While researchers keep searching for the genetic clues, a new study published at the end of April, found booster shots can increase the range of immune cells, called memory B cells, making them more effective at “neutralising” COVID.
With any infection or vaccination, our body responds and then forgets the virus, explains Tangye, but becomes better at responding with repeated exposure. “The first and second doses are like the training, getting your immune system into good shape and ready to take off and the third really gives you the protection… you are primed and ready to go.”
So if someone who has recently been vaccinated is exposed to COVID, they may be protected. If they have been boosted, this may provide even more protection, at least for a time.
The degree of exposure – how long we were in contact with someone and whether we were inside or out – will also make a difference, as will our behaviour.
“People have become much more cognisant of social distancing and washing their hands and wearing masks. There are those non-pharmaceutical interventions people have embraced,” Tangye says.
As for how healthy you are generally, that unfortunately won’t make us resistant to catching COVID.
“We regularly hear of otherwise young, fit and healthy individuals contracting very severe COVID,” says Christodoulou. “For those otherwise healthy people we know that there are some factors that are associated with this, e.g., having so-called auto-antibodies to type 1 interferons (type 1 interferons are the first line of defence against COVID) or having mutations in genes that are involved in production and function of type 1 interferons.”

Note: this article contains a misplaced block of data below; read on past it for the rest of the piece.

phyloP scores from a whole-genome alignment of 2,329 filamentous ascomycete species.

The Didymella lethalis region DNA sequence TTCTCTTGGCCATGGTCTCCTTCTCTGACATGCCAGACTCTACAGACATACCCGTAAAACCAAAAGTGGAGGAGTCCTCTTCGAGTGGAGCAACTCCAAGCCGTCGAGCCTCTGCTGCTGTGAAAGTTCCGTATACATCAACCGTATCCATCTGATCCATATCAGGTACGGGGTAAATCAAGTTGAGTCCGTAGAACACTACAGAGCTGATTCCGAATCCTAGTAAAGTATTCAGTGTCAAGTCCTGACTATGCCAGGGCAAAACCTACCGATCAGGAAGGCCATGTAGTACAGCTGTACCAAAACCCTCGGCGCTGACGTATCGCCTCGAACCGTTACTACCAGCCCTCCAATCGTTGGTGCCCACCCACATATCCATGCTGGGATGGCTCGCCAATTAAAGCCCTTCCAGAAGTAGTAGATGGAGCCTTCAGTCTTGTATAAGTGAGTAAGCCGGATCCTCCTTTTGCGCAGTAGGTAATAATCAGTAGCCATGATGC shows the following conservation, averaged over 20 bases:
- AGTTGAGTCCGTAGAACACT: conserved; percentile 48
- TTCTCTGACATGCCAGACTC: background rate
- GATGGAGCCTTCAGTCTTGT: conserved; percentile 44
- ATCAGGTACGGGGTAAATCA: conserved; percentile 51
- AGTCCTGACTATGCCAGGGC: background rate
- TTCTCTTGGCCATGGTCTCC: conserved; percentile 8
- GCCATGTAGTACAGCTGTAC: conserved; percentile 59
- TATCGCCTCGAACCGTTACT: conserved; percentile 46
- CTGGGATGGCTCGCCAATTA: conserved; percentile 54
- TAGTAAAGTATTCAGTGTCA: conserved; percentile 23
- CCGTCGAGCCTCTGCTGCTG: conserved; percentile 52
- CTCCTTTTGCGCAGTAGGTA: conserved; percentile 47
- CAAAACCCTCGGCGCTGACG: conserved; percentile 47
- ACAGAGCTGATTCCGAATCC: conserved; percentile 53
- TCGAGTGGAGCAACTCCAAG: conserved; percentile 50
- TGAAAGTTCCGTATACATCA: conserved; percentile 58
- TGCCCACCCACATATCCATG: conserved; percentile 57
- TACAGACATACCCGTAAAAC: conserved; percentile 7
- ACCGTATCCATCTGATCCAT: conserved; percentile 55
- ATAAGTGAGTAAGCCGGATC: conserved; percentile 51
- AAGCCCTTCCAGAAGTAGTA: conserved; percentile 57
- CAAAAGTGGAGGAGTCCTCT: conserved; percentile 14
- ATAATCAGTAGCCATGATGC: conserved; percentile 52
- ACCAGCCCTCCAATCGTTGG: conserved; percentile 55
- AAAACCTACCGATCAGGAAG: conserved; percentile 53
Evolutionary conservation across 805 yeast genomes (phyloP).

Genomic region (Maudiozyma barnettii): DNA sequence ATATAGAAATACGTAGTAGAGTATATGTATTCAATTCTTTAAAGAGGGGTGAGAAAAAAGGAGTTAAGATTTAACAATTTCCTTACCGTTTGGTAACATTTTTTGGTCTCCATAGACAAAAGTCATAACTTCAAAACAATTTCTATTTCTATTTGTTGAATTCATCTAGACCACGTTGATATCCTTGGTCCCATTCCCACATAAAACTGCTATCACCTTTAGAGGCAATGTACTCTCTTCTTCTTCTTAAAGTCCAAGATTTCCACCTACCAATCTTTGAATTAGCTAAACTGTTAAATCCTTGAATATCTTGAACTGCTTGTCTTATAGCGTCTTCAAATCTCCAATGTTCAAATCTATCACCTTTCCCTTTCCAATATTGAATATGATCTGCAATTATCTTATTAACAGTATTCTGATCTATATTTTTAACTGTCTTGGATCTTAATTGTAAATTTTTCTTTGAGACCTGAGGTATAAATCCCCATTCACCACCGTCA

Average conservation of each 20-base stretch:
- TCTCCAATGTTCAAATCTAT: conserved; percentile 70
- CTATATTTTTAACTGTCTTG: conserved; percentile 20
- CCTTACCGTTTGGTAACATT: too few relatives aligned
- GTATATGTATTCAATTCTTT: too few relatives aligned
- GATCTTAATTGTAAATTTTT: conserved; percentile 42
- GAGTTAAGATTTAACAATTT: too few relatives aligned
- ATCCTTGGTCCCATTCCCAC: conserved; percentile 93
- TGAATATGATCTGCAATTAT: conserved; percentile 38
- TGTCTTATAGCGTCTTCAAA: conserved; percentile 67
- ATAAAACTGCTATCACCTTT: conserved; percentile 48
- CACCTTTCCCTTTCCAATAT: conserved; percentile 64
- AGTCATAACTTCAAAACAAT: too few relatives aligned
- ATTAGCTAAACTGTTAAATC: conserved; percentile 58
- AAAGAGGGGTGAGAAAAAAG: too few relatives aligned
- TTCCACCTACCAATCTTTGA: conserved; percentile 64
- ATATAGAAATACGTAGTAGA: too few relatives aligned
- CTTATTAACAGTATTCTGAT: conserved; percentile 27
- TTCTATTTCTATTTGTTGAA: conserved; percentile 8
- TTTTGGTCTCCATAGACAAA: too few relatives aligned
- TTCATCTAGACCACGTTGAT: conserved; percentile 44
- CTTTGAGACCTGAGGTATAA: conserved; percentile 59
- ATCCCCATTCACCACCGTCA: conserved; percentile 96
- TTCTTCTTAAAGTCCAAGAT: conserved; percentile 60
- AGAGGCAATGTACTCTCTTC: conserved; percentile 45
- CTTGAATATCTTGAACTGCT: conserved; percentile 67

“Being healthy is good. But healthy people are still getting sick. It’s not a panacea.”
Interestingly, Tangye adds that there are people who naturally have this type 1 interferon pathway “turned up a little bit”: “That can be pathogenic – they can get these inflammatory diseases that don’t have a defined trigger…these non-infectious, spontaneous flares for no good reason – but people with those conditions may well have some resistance to COVID just because they have that innate immune response primed.”
These people account for only a fraction of never COVIDs. For the rest, it seems to come down to a combination of immunity, genetics, environment and luck.
“Being healthy all round puts you in better shape against infectious diseases and lifestyle disease,” says Tangye. “Being healthy is good. But healthy people are still getting sick. It’s not a panacea.”
Most of us may not be able to do much to avoid the virus, but we can still look to never COVIDs for some answers.
“If we can identify genetic reasons why people don’t get COVID, it may help inform ways by which SARS COV2 enters or attacks our cells – remember viruses are hopeless on their own. They need all the machinery of our cells to be disease-causing,” explains Tangye. “So if we can disrupt the ‘human cell processes’ without too many adverse events we could be better at stopping viral infection.”